L.H: It’s weird, I’ve been shooting constantly for the last 20 years and my technical knowledge of photography as a whole is so minimal. But I just like grabbing my camera and just getting out there and doing it. Probably going to school would’ve helped, but I like going places and just…I got too much curiosity. There’s so much in this country, it’s crazy. You’ve got hills, mountains, desert, valleys; Cali is totally different from New Orleans, which is completely different from Rhode Island. You could drive across my country in maybe two hours. It’s unfathomable. But driving 24 hours in America gets you not even halfway across. Like, fuck, man, this place is so mental. I love it.
L.M: Have you tried to not go digital?
L.H: I tried about six years ago and I got a nice digital camera, and I got the photos back and they were all crisp and nice and really vibrant. And I hated them. I hated everything about it. The photos went into a folder on my computer and that went into another folder. They’re probably still there on the hard drive - I've never gone back and looked. I just didn't like it. I love film; I love the mess-ups, the weird double exposures, the graininess, everything. It's like, I love that feeling when you kind of really don't know how it’s going to come out. When I got to the photo lab to get my envelope, I race home to see, to view it on the screen like it's Christmas morning. And there are mornings where it's like, “Oh fuck, that didn't come out so awesome,” and then there are times where it's like, “Holy shit, this looks epic.”
L.M: I know that it is part of your routine in the morning - picking up your prints…
L.H: Yeah, man, I love it.
L.M: So editing is pretty minimal for you?
L.H: Yeah. I’ve got to the point now where once I get my negatives developed once I get my prints, because it's good to hold something. And then I get my disk and that goes into the computer. And this is all the boring stuff. But, I’m so low tech, I have Photoshop; I basically resize photos but that’s it. Once in a while I’ll have to change a light but, that’s really it. Whereas I find I see a lot of people shooting digital and then going into editing and making it look like film. Which I understand a little, but man, you can't beat real film. Maybe it’s like those DJs who are purists - you know, they show up to the gig with real vinyl. They show up with crates - which sucks because you gotta fucking carry it - and usually you have to bring a bro to help carry your cases, but that actual needle on the record is just, to me, like film camera stuff. It’s like when people thought vinyl was going obsolete. You can still buy that shit everywhere. Same with film; there are people out there still crushing it with film. One day I hope I can look back on all of my fucking giant boxes of negatives that are a goddamn nightmare to move house with, and it'll be, it is worth it. It's expensive too. But I don't drink anymore, I don't smoke, I don't really have to many vices I guess. But, I do like paying for this film to get developed; I love it.
L.M: Now that you've been doing more fashion type things, what would you say your favorite thing to shoot is?
L.H: Man, that’s a tricky one, because I really enjoy shooting so many different things. Like, for example, I love shooting motorcycles - if you can get that one photo of the guy tucked in, leaning all the way over and he's just tucked into a corner and the motorcycle is just like almost dragging on the ground, that point just before the exhaust makes sparks - that moment is rad. Or when you've kind of like, muscled your way to the front of the stage at a rock show and it's just pandemonium at the front but the lead guitarist is just killing some solos, and his hair is going mental, and you get that one photo out of the roll, that you're like, “Aw man, that’s what’s up.” Like, some dude is a full power stance with his guitar just pointed right at the crowd. It’s that type of stuff that is just rad. I dig shooting glamorous people too, like, who doesn't want to shoot epic, hot chicks in awesome clothes? That stuff is amazing, but I don't get that feeling from fashion as I do actual like, people doing a rad job, you know? Whether it's like some dirt bike rider skidding out or a guitarist or a skateboarder, I dig that. Like an image that has some kind of impact sort of.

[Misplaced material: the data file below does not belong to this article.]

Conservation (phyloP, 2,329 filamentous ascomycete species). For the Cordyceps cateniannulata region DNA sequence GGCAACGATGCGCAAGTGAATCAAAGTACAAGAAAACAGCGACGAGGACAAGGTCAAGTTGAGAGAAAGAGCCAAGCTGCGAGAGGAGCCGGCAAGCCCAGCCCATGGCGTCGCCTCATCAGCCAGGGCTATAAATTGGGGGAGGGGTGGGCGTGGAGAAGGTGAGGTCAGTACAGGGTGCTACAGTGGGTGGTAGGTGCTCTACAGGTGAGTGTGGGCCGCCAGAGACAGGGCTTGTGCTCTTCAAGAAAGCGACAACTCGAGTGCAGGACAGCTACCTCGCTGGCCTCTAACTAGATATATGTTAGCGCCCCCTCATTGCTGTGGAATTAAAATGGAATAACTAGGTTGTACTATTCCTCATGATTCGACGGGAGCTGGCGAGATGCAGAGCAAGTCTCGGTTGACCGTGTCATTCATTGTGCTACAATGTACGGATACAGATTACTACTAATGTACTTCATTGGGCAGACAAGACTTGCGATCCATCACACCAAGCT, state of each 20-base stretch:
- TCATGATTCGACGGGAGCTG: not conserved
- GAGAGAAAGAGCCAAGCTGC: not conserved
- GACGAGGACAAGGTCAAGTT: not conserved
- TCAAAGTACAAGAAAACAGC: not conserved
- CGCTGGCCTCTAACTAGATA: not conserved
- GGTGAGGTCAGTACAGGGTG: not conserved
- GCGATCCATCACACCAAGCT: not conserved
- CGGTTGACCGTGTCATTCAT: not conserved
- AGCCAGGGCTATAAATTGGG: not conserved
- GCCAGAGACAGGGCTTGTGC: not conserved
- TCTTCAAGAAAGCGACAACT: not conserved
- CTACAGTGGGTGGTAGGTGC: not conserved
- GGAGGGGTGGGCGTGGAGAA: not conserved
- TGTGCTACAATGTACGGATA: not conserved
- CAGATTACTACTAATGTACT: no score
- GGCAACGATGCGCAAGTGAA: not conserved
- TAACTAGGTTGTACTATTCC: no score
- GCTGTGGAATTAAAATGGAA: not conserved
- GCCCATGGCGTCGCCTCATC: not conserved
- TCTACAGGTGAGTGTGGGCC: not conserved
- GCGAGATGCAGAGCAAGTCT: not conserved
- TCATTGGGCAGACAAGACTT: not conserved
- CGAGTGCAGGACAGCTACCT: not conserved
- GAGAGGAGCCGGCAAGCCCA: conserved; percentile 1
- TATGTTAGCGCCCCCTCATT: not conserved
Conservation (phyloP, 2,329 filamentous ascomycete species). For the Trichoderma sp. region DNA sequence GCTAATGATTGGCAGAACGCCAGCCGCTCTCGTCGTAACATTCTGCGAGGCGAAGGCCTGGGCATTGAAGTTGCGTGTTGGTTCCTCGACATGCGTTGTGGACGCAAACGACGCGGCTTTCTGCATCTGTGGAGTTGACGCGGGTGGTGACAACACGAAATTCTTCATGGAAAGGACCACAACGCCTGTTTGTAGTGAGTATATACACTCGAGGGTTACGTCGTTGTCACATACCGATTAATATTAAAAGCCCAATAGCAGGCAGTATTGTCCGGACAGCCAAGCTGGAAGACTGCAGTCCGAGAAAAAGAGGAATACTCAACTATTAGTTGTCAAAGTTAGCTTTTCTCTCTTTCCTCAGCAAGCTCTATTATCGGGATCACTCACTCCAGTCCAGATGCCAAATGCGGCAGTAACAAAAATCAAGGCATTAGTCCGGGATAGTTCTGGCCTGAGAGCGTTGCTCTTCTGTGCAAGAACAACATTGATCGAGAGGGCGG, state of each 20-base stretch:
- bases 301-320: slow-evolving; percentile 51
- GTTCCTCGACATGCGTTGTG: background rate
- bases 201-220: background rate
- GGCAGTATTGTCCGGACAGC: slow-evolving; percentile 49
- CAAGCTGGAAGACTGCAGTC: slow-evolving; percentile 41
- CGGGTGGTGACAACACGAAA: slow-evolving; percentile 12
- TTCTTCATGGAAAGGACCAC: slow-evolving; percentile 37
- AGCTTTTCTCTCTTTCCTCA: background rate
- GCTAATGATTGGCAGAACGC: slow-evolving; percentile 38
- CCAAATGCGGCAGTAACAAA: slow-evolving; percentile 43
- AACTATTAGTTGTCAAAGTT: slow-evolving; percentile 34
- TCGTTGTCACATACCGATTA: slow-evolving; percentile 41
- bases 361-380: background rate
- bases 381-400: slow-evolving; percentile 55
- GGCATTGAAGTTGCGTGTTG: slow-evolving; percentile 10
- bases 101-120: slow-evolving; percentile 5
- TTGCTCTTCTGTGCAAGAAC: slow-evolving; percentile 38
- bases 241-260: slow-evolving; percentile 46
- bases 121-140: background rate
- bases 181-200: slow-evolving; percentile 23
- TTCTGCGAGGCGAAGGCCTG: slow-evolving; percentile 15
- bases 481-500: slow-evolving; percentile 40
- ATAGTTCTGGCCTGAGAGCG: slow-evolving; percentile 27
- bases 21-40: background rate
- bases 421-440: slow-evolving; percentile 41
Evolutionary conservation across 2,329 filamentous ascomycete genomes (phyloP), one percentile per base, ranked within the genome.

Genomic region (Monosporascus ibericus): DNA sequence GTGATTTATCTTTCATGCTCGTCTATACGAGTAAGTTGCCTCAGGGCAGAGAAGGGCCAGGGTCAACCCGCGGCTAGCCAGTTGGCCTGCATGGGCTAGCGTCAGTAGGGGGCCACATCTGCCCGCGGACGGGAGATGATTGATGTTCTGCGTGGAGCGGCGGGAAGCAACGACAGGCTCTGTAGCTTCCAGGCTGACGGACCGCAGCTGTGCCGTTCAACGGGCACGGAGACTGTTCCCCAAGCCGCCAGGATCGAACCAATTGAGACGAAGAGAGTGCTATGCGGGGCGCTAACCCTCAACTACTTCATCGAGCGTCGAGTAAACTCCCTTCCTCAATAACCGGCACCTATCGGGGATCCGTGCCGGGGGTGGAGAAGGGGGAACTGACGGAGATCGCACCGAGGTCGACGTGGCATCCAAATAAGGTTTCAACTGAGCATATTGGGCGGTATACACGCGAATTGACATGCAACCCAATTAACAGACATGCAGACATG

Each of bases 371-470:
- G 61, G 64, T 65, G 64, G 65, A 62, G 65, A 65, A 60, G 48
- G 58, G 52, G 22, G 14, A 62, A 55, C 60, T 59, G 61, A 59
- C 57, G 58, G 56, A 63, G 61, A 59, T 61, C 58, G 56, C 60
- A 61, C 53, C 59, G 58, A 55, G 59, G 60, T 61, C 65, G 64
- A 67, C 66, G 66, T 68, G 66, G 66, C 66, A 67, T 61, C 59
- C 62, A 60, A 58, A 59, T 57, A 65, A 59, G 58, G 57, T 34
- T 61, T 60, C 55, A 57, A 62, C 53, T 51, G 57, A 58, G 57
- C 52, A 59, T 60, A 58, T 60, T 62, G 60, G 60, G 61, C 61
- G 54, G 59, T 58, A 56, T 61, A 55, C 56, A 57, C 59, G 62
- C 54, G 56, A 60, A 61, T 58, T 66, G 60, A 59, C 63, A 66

L.M: More capturing a moment that's happening?
L.H: Definitely. I've never owned a car in my entire life, in any country. I’ve owned a ton of motorcycles, but I’m happiest with a bicycle, with a camera on my back, a couple of rolls of film in my pocket. I hate camera bags. I’ll usually just have it strapped to my shoulder, and there are some days where I leave my house and I’m biking, and I’m like, “Where the hell am I going right now?” I have absolutely no fucking idea where I’m going and then it turns into, “Oh, I haven’t seen this neighborhood before.” And then as soon as 10 minutes is in, I’m on a whole mission, just solo, checking things out. I love that. Hopefully I can be doing that for a long time. Just bicycle, camera, and the shittier bike the better. Because you can’t go into crazy parts of town on a nice bike, it’s better to just be super low profile. That’s why I have a $20 bicycle.
There are times where I’m like, none of this stuff means anything. Shooting for magazines, shooting for fashion, shooting motorcycles, shooting skate stuff – it’s all rad. I hate that word, “lifestyle,” but that’s what it is, it’s like, people want to see cool people in cool clothes doing cool things all over the world. But I’ve been feeling like I need to document things that are more…I would like to go to other countries and document much crazier things. That keeps rattling around in the back of my head. Maybe one day the photos could help some people. It sounds corny and cliché, but that’s all I’ve been thinking about for the last couple of years. I don't know where it'll go, I always seem to have a foot in skateboarding and do other stuff, but I do dig it.